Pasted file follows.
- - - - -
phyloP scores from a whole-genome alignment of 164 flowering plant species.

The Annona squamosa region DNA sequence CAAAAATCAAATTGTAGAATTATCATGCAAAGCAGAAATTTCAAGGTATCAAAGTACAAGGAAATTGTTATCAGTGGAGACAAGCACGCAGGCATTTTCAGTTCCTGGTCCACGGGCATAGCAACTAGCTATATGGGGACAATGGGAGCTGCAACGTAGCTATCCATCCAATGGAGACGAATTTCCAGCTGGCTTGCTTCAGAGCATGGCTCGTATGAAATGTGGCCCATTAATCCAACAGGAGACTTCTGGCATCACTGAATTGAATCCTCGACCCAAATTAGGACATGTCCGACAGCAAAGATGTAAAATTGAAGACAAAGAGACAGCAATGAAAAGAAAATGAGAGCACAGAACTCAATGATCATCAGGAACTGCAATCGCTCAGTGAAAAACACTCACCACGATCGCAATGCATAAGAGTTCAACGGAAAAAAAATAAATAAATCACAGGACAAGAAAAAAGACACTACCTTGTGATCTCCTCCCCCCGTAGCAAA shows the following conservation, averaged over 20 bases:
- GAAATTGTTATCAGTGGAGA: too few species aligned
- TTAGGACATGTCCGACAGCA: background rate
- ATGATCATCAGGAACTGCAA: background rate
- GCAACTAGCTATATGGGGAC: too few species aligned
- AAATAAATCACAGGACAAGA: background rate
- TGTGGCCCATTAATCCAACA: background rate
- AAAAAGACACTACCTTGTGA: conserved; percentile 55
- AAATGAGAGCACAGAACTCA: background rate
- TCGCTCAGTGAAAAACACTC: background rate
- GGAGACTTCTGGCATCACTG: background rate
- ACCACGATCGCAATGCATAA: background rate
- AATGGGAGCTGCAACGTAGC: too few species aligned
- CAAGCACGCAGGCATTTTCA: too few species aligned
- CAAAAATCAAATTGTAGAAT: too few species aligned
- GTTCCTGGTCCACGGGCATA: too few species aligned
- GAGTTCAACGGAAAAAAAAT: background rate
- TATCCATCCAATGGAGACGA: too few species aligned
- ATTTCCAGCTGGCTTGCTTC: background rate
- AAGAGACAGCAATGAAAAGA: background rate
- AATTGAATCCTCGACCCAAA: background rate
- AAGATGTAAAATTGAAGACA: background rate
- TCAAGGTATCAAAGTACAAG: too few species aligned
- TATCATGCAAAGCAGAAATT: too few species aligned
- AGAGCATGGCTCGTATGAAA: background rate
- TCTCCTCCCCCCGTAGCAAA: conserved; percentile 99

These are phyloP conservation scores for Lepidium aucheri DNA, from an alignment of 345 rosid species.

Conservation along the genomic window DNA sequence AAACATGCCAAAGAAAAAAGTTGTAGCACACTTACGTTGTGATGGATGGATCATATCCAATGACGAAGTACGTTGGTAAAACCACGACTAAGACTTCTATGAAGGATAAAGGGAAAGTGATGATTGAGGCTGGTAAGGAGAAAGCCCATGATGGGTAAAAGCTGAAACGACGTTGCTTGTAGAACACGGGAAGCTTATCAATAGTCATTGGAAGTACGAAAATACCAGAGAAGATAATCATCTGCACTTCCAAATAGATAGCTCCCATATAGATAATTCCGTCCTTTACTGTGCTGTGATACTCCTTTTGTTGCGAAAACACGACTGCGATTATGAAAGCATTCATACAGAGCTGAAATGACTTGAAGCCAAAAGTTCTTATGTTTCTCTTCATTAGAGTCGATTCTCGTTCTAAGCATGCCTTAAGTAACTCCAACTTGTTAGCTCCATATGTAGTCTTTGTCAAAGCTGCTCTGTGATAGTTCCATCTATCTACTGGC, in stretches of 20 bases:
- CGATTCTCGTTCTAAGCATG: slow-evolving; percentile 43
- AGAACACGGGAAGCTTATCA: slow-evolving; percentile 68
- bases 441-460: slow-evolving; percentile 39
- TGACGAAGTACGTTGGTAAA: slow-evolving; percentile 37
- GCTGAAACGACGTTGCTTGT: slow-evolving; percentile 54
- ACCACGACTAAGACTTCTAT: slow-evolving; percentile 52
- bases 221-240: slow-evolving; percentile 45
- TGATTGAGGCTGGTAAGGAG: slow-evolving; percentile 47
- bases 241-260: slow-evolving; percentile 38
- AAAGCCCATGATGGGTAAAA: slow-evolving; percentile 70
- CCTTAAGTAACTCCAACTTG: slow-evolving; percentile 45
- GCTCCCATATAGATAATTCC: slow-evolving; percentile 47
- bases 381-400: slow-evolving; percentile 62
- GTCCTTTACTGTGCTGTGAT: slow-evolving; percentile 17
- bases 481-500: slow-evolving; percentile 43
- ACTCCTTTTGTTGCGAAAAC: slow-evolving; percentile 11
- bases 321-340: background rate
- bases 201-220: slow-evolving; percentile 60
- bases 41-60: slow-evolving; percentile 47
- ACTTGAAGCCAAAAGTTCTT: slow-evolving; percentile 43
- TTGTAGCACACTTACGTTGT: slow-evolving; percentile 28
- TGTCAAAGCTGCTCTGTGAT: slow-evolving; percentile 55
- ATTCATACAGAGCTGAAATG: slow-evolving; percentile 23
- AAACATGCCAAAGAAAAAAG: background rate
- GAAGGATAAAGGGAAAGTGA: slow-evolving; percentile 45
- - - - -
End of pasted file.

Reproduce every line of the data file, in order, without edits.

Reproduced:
phyloP scores from a whole-genome alignment of 164 flowering plant species.

The Annona squamosa region DNA sequence CAAAAATCAAATTGTAGAATTATCATGCAAAGCAGAAATTTCAAGGTATCAAAGTACAAGGAAATTGTTATCAGTGGAGACAAGCACGCAGGCATTTTCAGTTCCTGGTCCACGGGCATAGCAACTAGCTATATGGGGACAATGGGAGCTGCAACGTAGCTATCCATCCAATGGAGACGAATTTCCAGCTGGCTTGCTTCAGAGCATGGCTCGTATGAAATGTGGCCCATTAATCCAACAGGAGACTTCTGGCATCACTGAATTGAATCCTCGACCCAAATTAGGACATGTCCGACAGCAAAGATGTAAAATTGAAGACAAAGAGACAGCAATGAAAAGAAAATGAGAGCACAGAACTCAATGATCATCAGGAACTGCAATCGCTCAGTGAAAAACACTCACCACGATCGCAATGCATAAGAGTTCAACGGAAAAAAAATAAATAAATCACAGGACAAGAAAAAAGACACTACCTTGTGATCTCCTCCCCCCGTAGCAAA shows the following conservation, averaged over 20 bases:
- GAAATTGTTATCAGTGGAGA: too few species aligned
- TTAGGACATGTCCGACAGCA: background rate
- ATGATCATCAGGAACTGCAA: background rate
- GCAACTAGCTATATGGGGAC: too few species aligned
- AAATAAATCACAGGACAAGA: background rate
- TGTGGCCCATTAATCCAACA: background rate
- AAAAAGACACTACCTTGTGA: conserved; percentile 55
- AAATGAGAGCACAGAACTCA: background rate
- TCGCTCAGTGAAAAACACTC: background rate
- GGAGACTTCTGGCATCACTG: background rate
- ACCACGATCGCAATGCATAA: background rate
- AATGGGAGCTGCAACGTAGC: too few species aligned
- CAAGCACGCAGGCATTTTCA: too few species aligned
- CAAAAATCAAATTGTAGAAT: too few species aligned
- GTTCCTGGTCCACGGGCATA: too few species aligned
- GAGTTCAACGGAAAAAAAAT: background rate
- TATCCATCCAATGGAGACGA: too few species aligned
- ATTTCCAGCTGGCTTGCTTC: background rate
- AAGAGACAGCAATGAAAAGA: background rate
- AATTGAATCCTCGACCCAAA: background rate
- AAGATGTAAAATTGAAGACA: background rate
- TCAAGGTATCAAAGTACAAG: too few species aligned
- TATCATGCAAAGCAGAAATT: too few species aligned
- AGAGCATGGCTCGTATGAAA: background rate
- TCTCCTCCCCCCGTAGCAAA: conserved; percentile 99

These are phyloP conservation scores for Lepidium aucheri DNA, from an alignment of 345 rosid species.

Conservation along the genomic window DNA sequence AAACATGCCAAAGAAAAAAGTTGTAGCACACTTACGTTGTGATGGATGGATCATATCCAATGACGAAGTACGTTGGTAAAACCACGACTAAGACTTCTATGAAGGATAAAGGGAAAGTGATGATTGAGGCTGGTAAGGAGAAAGCCCATGATGGGTAAAAGCTGAAACGACGTTGCTTGTAGAACACGGGAAGCTTATCAATAGTCATTGGAAGTACGAAAATACCAGAGAAGATAATCATCTGCACTTCCAAATAGATAGCTCCCATATAGATAATTCCGTCCTTTACTGTGCTGTGATACTCCTTTTGTTGCGAAAACACGACTGCGATTATGAAAGCATTCATACAGAGCTGAAATGACTTGAAGCCAAAAGTTCTTATGTTTCTCTTCATTAGAGTCGATTCTCGTTCTAAGCATGCCTTAAGTAACTCCAACTTGTTAGCTCCATATGTAGTCTTTGTCAAAGCTGCTCTGTGATAGTTCCATCTATCTACTGGC, in stretches of 20 bases:
- CGATTCTCGTTCTAAGCATG: slow-evolving; percentile 43
- AGAACACGGGAAGCTTATCA: slow-evolving; percentile 68
- bases 441-460: slow-evolving; percentile 39
- TGACGAAGTACGTTGGTAAA: slow-evolving; percentile 37
- GCTGAAACGACGTTGCTTGT: slow-evolving; percentile 54
- ACCACGACTAAGACTTCTAT: slow-evolving; percentile 52
- bases 221-240: slow-evolving; percentile 45
- TGATTGAGGCTGGTAAGGAG: slow-evolving; percentile 47
- bases 241-260: slow-evolving; percentile 38
- AAAGCCCATGATGGGTAAAA: slow-evolving; percentile 70
- CCTTAAGTAACTCCAACTTG: slow-evolving; percentile 45
- GCTCCCATATAGATAATTCC: slow-evolving; percentile 47
- bases 381-400: slow-evolving; percentile 62
- GTCCTTTACTGTGCTGTGAT: slow-evolving; percentile 17
- bases 481-500: slow-evolving; percentile 43
- ACTCCTTTTGTTGCGAAAAC: slow-evolving; percentile 11
- bases 321-340: background rate
- bases 201-220: slow-evolving; percentile 60
- bases 41-60: slow-evolving; percentile 47
- ACTTGAAGCCAAAAGTTCTT: slow-evolving; percentile 43
- TTGTAGCACACTTACGTTGT: slow-evolving; percentile 28
- TGTCAAAGCTGCTCTGTGAT: slow-evolving; percentile 55
- ATTCATACAGAGCTGAAATG: slow-evolving; percentile 23
- AAACATGCCAAAGAAAAAAG: background rate
- GAAGGATAAAGGGAAAGTGA: slow-evolving; percentile 45